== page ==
Permissions more pickled than a Korean pizza

Aug 18, 2008
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System : New 10.5 Leopard imac and wireless keyboard/mouse.

Hi helpful people,

I'm in a pickle. My weeks-old imac has gone belly up. I'm pretty adept with a PC, so I feel a little stupid at what has happened as it was my fault. But at the same time I'm a little angry that it was so easy to do.

Long story short, my imac will now not go past a gray screen. No Command keys are working either.

I was trying to set up File Sharing so my mates could download from my external hard drive. This was easy and intuitive for afp, but when I tried to get smb or ftp going for my Windows buddies it was very hard to do - the only way I could get it to work was to make them a full user, not a sharing-only user (that took me a long time to work out). Strange. Anyway, when they logged on they could see every file on all my hard disks even if they couldn't download them. I didn't really want them to see "Deirdre bangs Dallas XVI.avi" so I went about changing permissions on my hard disks.

Guess what, it turns out the user group "Everyone" means "Everyone including the other users", not "Everyone excluding the other users".

So I set Everyone to "No Access" and denied my computer access to its hard drive. All it took was a couple of clicks of the mouse. Wonderful. Could have been done by accident. Beats me why it is so easy to do. I don't remember any warning bells or flashing lights.

The computer locked up and wouldn't boot past the gray screen.

I could not access any Command keys on boot (maybe because I had a wireless keyboard?)

Using the Apple Remote menu button I managed to boot my Install CD. I ran Disk Utility and all it replied for both verify and repair was:

"Error: The underlying task reported failure on exit"

So I looked on the internet and found this post. The author said I wasn't the only idiot to have done this, and first to type "chmod -R 777 /" into
Single User Mode. But because my comp would not boot into Single User Mode I figured the Terminal would have to do (DOS is DOS right?).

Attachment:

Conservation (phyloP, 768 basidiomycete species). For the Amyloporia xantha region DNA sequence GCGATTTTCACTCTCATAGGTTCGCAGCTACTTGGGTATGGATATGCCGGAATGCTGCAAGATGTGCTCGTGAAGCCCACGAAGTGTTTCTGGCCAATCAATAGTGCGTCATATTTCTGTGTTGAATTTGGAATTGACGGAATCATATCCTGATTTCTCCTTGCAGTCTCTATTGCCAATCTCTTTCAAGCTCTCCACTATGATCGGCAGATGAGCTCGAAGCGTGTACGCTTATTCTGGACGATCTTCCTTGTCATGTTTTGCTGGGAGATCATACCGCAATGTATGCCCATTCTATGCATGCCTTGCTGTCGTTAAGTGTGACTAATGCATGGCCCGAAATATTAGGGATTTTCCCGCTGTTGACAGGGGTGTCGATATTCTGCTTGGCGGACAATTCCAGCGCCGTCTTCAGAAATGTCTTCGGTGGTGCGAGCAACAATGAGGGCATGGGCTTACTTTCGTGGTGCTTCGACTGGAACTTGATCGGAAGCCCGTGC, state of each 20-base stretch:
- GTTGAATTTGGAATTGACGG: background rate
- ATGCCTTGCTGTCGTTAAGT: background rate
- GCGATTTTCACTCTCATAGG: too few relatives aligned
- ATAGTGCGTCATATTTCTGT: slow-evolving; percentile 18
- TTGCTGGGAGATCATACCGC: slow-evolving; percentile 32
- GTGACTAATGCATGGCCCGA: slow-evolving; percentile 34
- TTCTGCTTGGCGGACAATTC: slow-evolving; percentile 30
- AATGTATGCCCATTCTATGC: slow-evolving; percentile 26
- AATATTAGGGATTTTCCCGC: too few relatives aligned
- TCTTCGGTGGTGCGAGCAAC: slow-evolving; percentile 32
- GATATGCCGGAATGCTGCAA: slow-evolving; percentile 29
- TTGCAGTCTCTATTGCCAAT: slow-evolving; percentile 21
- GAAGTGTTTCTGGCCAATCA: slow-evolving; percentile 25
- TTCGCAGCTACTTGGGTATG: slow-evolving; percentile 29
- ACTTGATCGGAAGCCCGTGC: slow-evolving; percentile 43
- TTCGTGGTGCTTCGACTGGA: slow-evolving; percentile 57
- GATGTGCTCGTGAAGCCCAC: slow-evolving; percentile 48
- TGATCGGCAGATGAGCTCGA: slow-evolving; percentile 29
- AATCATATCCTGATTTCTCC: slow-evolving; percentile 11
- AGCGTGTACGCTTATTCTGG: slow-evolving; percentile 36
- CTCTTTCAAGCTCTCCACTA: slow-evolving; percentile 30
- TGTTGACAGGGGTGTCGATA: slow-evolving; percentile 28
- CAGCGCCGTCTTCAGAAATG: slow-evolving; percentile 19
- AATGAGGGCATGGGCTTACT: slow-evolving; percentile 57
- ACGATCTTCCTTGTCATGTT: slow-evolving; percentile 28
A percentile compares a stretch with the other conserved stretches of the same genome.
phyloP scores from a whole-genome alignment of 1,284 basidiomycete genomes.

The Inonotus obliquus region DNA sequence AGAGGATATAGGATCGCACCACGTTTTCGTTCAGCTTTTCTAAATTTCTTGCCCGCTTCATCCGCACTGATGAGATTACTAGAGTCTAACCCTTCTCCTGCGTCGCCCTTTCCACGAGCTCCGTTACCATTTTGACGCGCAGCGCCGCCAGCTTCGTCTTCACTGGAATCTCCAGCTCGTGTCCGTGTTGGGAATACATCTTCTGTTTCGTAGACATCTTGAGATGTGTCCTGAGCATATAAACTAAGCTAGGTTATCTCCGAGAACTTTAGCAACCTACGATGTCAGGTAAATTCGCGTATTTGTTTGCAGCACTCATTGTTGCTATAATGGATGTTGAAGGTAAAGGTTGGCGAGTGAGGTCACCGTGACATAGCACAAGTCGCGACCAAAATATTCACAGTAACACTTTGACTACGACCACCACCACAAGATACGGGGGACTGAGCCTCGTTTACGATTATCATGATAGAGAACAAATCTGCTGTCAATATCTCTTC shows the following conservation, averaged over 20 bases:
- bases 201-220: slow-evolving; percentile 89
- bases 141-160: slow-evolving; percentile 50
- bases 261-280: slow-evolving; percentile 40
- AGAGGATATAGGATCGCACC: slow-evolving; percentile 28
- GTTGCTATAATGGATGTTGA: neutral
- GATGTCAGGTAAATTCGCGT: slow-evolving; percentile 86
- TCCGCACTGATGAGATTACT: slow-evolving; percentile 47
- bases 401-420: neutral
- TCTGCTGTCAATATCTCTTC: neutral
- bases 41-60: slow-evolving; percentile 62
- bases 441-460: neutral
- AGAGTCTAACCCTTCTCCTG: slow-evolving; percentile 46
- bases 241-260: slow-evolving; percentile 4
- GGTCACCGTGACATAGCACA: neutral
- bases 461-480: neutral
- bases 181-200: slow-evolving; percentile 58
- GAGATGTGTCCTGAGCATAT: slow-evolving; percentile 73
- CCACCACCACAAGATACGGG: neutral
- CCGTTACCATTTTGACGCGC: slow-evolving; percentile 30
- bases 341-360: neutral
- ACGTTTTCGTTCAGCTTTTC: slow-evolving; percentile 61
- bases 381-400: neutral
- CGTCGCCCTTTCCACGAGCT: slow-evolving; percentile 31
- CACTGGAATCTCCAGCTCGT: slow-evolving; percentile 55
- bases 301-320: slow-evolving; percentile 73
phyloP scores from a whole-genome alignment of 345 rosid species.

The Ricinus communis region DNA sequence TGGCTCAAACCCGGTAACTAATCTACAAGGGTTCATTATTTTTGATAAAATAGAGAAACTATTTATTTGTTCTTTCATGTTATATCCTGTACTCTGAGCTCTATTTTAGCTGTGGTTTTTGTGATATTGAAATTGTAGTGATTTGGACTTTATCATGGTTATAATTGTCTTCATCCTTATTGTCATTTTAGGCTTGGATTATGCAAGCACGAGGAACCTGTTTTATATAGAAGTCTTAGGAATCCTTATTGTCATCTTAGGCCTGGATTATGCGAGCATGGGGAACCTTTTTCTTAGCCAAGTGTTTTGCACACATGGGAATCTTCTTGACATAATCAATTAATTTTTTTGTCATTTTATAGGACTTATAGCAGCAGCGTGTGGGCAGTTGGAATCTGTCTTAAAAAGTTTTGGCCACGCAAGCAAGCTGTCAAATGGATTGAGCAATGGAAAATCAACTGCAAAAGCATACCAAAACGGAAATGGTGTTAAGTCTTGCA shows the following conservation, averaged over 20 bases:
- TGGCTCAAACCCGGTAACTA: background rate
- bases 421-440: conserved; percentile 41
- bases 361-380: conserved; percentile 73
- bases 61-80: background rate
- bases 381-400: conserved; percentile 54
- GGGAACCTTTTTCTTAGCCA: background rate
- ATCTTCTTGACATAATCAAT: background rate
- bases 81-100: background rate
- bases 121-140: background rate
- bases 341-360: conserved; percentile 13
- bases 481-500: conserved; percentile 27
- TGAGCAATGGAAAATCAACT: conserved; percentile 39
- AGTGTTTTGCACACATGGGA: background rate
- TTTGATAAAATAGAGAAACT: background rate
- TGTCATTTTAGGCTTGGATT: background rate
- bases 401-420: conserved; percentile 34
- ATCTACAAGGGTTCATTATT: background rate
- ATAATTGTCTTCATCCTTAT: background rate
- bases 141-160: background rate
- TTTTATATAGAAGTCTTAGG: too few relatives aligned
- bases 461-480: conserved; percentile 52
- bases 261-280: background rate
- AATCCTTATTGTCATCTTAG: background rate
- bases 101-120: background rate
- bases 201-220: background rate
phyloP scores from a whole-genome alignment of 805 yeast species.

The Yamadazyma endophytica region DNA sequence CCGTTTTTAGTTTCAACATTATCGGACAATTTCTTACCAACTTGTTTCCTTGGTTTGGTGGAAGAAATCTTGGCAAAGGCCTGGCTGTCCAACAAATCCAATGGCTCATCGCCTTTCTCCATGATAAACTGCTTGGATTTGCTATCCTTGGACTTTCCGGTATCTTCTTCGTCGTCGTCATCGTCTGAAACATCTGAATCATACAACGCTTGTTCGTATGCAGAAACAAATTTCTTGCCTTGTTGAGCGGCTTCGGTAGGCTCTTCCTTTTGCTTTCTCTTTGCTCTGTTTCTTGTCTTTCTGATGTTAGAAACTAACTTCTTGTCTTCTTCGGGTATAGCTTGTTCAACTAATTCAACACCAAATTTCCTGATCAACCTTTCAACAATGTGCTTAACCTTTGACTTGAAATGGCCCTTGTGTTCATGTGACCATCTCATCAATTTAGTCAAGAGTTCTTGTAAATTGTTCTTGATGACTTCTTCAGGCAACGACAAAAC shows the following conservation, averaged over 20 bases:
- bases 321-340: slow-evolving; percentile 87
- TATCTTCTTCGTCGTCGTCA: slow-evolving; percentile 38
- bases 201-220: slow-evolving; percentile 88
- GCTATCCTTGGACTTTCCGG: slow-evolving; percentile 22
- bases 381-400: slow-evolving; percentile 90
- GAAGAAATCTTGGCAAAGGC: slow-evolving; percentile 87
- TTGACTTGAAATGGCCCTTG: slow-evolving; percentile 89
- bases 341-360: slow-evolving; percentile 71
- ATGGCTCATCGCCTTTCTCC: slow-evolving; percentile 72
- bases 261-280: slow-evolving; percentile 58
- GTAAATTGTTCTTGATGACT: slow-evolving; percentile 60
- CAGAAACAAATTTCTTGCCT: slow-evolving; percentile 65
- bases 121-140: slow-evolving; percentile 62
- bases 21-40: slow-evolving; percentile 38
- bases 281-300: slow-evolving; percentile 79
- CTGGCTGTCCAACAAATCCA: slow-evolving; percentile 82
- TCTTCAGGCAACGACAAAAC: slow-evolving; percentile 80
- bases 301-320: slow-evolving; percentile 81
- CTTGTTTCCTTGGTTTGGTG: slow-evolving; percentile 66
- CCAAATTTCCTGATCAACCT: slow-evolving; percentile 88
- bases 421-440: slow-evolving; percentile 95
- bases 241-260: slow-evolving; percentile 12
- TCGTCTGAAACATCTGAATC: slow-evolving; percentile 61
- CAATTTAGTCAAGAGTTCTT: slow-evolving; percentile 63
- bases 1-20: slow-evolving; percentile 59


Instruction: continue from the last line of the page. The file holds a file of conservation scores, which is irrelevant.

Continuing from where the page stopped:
That did something, lots of lines of text appeared in the Terminal window. I then tried to type the rest of what was suggested and I got not no response from any of them, just a new prompt (fsck -y and mount -uw /).

Disk Utility still reported the same error message.

Desperate, I wanted to get into Single User Mode, so I typed the following into the Terminal: # nvram boot-args="-s" and then # reboot.

That really did it. Now I have a gray screen and can't do anything except boot off the Install Disk, which also now hangs on a gray screen.

So I paid for a USB keyboard to try and get into Single User Mode to repair the damage, and I still can't use any Command keys on startup.


... And now for the horrible sting in the tail: I live in Korea, and speak limited Korean. And Koreans, bless their souls, don't tend to speak much English. So I've resigned myself to a four-hour trip to the Seoul Apple service center on Saturday and using sign language like a monkey.

Don't bother giving me any solutions to this mess, short of hitting the booze; I'm going to let the service center sort it out. My guess is they will tell me I've lost it all and hope I've got a backup.

So what I would like to know is: Do I have any chance to get my files back off the Macintosh HD?

I give you full permission to laugh at my misery.

*** Korean pizzas always come with pickles. Very very strange. ***


Well-known member
Staff member
Jan 23, 2008
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Keller, Texas
Your Mac's Specs
2017 27" iMac, 10.5" iPad Pro, iPhone 8, iPhone 11, iPhone 12 Mini, Numerous iPods, Monterey
You've done a splendid job of "shooting yourself in the foot". :Smirk:

All kidding aside, I think you'll find the nice folks at the Seoul Apple store more than willing to help. As far as English goes, I spent quite a bit of time in Seoul and found most Koreans speak fairly good English. You should have no difficulty communicating with them.

As far as getting your files off the HD, the technicians at the Apple store should be able to do that using target disk mode. If not, you'll have to start over.

And, why in the world did you want to share your files that way? Not a very wise decision letting your friends have access to the hard drive. :(

Let us know how you make out.

Aug 18, 2008
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problem fixed

Fixed :)

Okay, here's how it went...

I took it in to the nearest service center to be fixed, and if I understand the guy (he couldn't speak any English) there was a short on the motherboard and he replaced it.

He managed to get my files back using target disk mode, then he reformatted and reinstalled.

It was all covered under warranty.

However, I have my suspicions about whether the motherboard was actually bung, because it is one big coincidence that it would go down at the same time as I changed the permissions... (Maybe the number of times I unplugged and replugged the power cord trying to get it to work did that?)

So after a week of getting my comp the way I like it... I'm all happy.

Cheer cheer

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